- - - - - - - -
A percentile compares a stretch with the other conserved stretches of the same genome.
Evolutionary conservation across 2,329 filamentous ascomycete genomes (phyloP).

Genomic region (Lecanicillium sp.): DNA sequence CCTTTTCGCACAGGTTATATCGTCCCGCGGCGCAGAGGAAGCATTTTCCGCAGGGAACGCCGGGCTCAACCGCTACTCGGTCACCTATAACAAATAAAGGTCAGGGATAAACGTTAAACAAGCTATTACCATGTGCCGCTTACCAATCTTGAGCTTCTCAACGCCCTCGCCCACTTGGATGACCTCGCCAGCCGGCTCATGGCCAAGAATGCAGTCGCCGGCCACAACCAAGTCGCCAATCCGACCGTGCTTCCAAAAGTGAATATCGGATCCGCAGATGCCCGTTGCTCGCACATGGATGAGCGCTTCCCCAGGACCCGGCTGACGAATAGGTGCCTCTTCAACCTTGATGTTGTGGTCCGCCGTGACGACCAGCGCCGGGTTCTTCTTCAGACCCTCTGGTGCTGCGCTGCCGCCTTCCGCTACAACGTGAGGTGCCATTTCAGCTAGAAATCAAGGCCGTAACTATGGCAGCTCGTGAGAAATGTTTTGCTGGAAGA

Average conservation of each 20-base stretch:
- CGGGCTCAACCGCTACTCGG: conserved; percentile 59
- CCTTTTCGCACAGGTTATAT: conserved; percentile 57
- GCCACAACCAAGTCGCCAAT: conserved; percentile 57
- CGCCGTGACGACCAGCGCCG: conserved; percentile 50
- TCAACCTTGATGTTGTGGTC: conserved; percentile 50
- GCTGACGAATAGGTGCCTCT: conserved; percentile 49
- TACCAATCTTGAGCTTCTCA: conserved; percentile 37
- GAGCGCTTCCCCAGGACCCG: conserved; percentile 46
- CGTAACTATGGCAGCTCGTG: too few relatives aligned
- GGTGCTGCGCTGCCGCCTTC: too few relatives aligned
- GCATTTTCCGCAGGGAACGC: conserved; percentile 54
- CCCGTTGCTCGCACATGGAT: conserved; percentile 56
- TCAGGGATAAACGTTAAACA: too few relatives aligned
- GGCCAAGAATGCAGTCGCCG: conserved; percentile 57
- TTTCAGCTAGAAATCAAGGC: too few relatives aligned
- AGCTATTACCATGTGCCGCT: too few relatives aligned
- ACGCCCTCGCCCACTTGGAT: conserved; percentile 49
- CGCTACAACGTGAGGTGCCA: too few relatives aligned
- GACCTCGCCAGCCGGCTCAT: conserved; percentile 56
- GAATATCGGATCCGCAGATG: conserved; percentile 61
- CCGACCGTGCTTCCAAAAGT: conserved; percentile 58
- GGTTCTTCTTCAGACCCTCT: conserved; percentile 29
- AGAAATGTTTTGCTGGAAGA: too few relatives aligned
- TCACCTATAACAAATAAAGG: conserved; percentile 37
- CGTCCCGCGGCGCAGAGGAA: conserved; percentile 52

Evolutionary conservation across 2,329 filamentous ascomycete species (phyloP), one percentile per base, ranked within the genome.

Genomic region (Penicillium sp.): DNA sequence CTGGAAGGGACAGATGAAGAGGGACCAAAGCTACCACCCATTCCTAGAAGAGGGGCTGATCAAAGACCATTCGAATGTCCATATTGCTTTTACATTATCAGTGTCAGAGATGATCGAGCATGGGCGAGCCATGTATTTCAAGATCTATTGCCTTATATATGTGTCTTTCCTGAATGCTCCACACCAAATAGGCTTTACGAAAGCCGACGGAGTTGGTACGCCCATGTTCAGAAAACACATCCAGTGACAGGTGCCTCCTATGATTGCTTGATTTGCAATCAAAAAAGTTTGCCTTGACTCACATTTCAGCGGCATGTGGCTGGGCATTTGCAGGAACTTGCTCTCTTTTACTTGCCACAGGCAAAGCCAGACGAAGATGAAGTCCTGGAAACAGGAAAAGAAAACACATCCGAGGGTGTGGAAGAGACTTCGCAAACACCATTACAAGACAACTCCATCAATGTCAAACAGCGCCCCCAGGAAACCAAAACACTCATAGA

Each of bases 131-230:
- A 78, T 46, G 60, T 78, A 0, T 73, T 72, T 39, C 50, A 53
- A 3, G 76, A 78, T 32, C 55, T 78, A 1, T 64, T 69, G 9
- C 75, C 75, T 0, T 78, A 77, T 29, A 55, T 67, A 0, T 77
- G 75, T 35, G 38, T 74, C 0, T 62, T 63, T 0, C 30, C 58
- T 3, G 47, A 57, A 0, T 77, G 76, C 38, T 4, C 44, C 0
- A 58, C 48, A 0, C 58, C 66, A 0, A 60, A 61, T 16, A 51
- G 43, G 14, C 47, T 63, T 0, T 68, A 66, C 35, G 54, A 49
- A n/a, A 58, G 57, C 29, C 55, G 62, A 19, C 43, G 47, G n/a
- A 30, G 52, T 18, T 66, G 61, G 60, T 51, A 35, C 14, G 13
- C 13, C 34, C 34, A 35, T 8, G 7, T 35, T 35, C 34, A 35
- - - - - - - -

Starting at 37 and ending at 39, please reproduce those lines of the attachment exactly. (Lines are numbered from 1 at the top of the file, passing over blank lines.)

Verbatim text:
- T 3, G 47, A 57, A 0, T 77, G 76, C 38, T 4, C 44, C 0
- A 58, C 48, A 0, C 58, C 66, A 0, A 60, A 61, T 16, A 51
- G 43, G 14, C 47, T 63, T 0, T 68, A 66, C 35, G 54, A 49